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After Daihatsu Scandal Toyota Will Strictly Oversee The Company

Japanese compact car maker Daihatsu on Monday announced its plans to revamp its reporting processes regarding development and certification activities to its parent company, Toyota. This decision comes in the aftermath of a safety test certification scandal, as Daihatsu aims to regain trust and stability in its operations.

The restructuring of reporting mechanisms follows the appointment of a new president from Toyota to lead Daihatsu, signaling a concerted effort to navigate the company back onto a trajectory of growth and reliability.

While Daihatsu will continue to manage actual vehicle development under Toyota’s commission, the company emphasized its commitment to evolving into a “mobility company centered on mini vehicles.”

As part of the business restructuring, Daihatsu will dissolve the Emerging-market Compact Car Company (ECC), previously instrumental in facilitating communication between Toyota and Daihatsu. The reporting line for development and certification will shift to another Toyota segment specializing in compact cars, aligning with model changeover schedules.

Furthermore, Toyota will assume responsibility for resource management and optimization of Daihatsu’s business and product planning, as stated by Daihatsu President Masahiro Inoue. He expressed Daihatsu’s aspiration to venture into producing battery-powered “kei cars,” smaller and less powerful vehicles, although no specific timeline was provided.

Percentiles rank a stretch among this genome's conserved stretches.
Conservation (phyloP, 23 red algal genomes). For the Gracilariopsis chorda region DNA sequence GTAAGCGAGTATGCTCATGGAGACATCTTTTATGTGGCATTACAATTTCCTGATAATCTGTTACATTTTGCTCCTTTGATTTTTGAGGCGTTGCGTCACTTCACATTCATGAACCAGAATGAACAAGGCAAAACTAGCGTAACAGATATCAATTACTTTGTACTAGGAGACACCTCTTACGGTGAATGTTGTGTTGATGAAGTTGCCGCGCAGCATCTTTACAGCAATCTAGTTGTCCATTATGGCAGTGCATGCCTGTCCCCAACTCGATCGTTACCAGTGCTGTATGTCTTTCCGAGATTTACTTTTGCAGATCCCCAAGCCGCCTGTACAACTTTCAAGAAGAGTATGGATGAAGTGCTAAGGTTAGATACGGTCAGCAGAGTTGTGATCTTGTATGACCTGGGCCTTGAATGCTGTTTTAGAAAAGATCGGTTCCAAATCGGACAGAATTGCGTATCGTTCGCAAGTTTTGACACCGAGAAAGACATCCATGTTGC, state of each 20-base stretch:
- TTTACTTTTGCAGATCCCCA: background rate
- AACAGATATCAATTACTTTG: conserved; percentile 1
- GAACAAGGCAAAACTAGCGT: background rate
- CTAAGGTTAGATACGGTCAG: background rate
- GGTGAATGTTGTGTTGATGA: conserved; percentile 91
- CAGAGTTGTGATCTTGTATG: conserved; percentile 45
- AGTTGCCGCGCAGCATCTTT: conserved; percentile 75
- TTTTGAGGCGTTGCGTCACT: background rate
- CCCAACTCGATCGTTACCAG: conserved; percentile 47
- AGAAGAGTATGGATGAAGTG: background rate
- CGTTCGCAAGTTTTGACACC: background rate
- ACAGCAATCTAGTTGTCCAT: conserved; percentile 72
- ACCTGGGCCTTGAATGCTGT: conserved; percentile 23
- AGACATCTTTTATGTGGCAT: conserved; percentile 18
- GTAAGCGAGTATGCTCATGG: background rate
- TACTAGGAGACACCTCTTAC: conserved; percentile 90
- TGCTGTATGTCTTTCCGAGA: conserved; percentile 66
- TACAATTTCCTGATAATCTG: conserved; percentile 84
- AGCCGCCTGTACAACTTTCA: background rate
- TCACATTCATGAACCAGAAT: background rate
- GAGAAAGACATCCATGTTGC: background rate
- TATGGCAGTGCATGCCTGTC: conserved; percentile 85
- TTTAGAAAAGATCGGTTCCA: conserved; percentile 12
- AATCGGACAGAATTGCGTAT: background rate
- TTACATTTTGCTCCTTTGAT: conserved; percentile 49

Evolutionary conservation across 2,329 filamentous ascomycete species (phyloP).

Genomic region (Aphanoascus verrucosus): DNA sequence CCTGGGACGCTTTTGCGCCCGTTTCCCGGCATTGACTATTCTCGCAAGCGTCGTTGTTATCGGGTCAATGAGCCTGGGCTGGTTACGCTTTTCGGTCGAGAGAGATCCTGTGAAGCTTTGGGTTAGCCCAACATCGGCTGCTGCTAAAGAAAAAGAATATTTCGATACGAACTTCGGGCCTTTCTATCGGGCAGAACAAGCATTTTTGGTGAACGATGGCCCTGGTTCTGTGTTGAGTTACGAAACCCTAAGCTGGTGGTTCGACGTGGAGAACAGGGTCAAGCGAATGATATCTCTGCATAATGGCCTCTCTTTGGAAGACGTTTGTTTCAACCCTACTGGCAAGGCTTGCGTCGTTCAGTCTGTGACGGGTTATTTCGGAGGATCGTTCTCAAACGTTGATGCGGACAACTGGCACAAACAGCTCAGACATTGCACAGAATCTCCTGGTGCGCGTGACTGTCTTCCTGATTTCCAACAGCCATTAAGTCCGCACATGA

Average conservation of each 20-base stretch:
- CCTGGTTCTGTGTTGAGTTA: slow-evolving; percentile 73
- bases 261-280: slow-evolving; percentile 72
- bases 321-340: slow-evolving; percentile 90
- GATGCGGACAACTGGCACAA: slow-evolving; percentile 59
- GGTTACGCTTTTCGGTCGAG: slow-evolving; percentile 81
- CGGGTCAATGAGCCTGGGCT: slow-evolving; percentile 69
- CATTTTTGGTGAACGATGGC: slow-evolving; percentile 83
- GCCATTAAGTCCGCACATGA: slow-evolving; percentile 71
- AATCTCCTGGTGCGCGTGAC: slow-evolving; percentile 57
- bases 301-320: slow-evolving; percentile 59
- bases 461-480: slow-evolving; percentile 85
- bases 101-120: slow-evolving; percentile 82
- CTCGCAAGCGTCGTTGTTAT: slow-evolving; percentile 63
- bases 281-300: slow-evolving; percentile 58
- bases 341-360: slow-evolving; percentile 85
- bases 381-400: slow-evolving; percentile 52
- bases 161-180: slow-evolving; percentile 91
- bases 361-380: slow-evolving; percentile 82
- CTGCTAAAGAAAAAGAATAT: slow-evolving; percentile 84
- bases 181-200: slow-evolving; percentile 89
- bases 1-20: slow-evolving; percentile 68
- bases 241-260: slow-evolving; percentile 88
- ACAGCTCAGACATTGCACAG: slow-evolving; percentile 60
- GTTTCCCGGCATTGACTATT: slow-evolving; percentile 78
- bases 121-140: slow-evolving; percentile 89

The repercussions of the safety certification lapses at Daihatsu have impacted Toyota’s domestic sales, experiencing a significant decline in February due to production disruptions at Daihatsu, which manufactures some Toyota-branded cars. Additionally, reputational damage has resulted from the safety certification issues.

The governance concerns extend beyond Daihatsu, with separate issues emerging at Toyota’s truck maker, Hino Motors, and affiliate Toyota Industries. These challenges prompted Toyota Chairman Akio Toyoda to issue a rare apology in January.

In volume terms, Daihatsu’s contribution to Toyota’s overall group sales has dwindled to 4% in the first two months of the year, down from 7% in the previous year. Masahiro Inoue, previously Toyota’s CEO for the Latin America and Caribbean region, assumed his role as Daihatsu President on March 1, indicating a strategic realignment within the company’s leadership to navigate through these turbulent times.

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